A majority of assaults were from patients. Gerberich also found that while over half of the assaults were reported, either in writing or orally, many who didn’t report said it was because they felt like tolerating violence was part of the job.
“It's not just the nurses but technically all health care personnel are at risk,” Gerberich says.
Gerberich noted that there is legislation moving through Congress to curb the issue. In March, California Representative Ro Khanna introduced the Health Care Workplace Violence Prevention Act. At the same time, some states have taken it upon themselves to implement health care violence prevention rules. California is one of them, and that’s, in part, due to the California Nurses Association, a state chapter for National Nurses United.
“The federal bill is very similar to the California bill. it's a good template, and successfully passed,” says Gerard Brogan, a registered nurse and lead representative with the association.
The California bill to prevent health care workplace violence passed in 2014. It required hospitals to develop a workplace violence prevention plan. The plan had to include things like annual employee training and a system for reporting incidents to the state.
“Looking at the research, we came to the conclusion that hospitals are loath to report incidents of violence to the state or anyone for that matter, or collect them themselves,” Brogan says.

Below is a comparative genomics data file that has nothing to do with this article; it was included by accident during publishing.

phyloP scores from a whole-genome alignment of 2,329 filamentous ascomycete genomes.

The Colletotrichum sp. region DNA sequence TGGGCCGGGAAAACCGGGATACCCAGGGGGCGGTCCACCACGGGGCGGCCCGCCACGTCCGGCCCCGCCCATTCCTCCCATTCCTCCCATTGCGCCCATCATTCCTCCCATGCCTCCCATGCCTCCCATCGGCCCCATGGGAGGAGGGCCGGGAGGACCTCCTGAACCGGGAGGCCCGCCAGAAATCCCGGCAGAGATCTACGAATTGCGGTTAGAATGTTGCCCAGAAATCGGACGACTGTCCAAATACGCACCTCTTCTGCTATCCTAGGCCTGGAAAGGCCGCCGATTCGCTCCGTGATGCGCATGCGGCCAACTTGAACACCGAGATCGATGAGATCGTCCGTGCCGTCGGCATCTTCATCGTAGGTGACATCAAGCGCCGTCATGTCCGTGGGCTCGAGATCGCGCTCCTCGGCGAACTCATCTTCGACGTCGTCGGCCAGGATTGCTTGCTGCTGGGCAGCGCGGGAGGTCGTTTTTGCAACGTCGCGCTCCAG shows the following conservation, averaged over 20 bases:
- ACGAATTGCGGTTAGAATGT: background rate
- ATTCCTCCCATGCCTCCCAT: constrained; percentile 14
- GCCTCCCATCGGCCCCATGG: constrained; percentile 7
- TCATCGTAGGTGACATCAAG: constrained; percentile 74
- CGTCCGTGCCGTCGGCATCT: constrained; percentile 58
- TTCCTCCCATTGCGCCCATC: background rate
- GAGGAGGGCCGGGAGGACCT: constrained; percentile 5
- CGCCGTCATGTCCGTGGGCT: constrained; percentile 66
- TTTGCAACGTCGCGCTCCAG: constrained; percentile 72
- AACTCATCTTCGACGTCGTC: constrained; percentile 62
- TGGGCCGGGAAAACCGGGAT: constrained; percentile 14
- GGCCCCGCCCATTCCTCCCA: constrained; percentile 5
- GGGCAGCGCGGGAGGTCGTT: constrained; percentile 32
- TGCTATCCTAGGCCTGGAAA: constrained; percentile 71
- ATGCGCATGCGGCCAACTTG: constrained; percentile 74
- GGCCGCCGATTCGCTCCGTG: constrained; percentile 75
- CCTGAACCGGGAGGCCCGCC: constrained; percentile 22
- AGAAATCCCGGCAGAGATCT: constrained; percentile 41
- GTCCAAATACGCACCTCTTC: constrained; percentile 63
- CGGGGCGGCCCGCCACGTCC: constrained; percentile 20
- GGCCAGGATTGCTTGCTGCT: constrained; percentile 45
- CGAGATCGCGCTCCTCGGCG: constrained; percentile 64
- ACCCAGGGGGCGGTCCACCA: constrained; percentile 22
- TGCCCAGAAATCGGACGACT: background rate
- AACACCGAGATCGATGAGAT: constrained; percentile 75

Hospitals were supposed to have implemented those new regulations as of April of this year, or risk being out of compliance with California’s Division of Occupational Safety and Health.
It’s too early to tell if the new regulations have actually reduced violence. Brogan says that as far as he knows, hospitals have been slow to comply. He also says it’s going to take a cultural shift to get nurses and other health care employees not to tolerate violence, or actions that could escalate.
“It's always been seen, that the culture really is that it's part of the job,” Brogan says. “You're here to be a nurse, you’re here to self sacrifice. You've got to soak up patient complaints, patient anger, to the point of both verbal and physical abuse.”
Local hospitals I spoke with said that they’ve had safety training and procedures in place long before the new Cal-OSHA regulations. The biggest change, they say, has been the centralized reporting to the state, which they say they’ve adopted.
Jennifer Bailey says she doesn’t think her incident was reported outside of the facility, because she didn’t open a worker’s compensation case. On top of that, assisted living facilities aren’t included in the new law because the state doesn’t classify them as health facilities. But she wishes she had known something like that might happen. She says the training she got didn’t cover violence.
“No one really says, they can lose themselves in a moment, they can get agitated to the point of not realizing how far they've taken it,” Bailey says. “All they know is they want something, or they need something or they're unhappy, or they’re stressed out or in pain, and a lot of times they can't communicate that.”
Bailey says she’s moved on, but she still thinks about her old job.
“It still makes me sad because I know someone going into the field might have the same situation I do and something has to change. Something needs to be provided.”
The catch is knowing what that something should be.
[This story was originally published by Valley Public Radio.]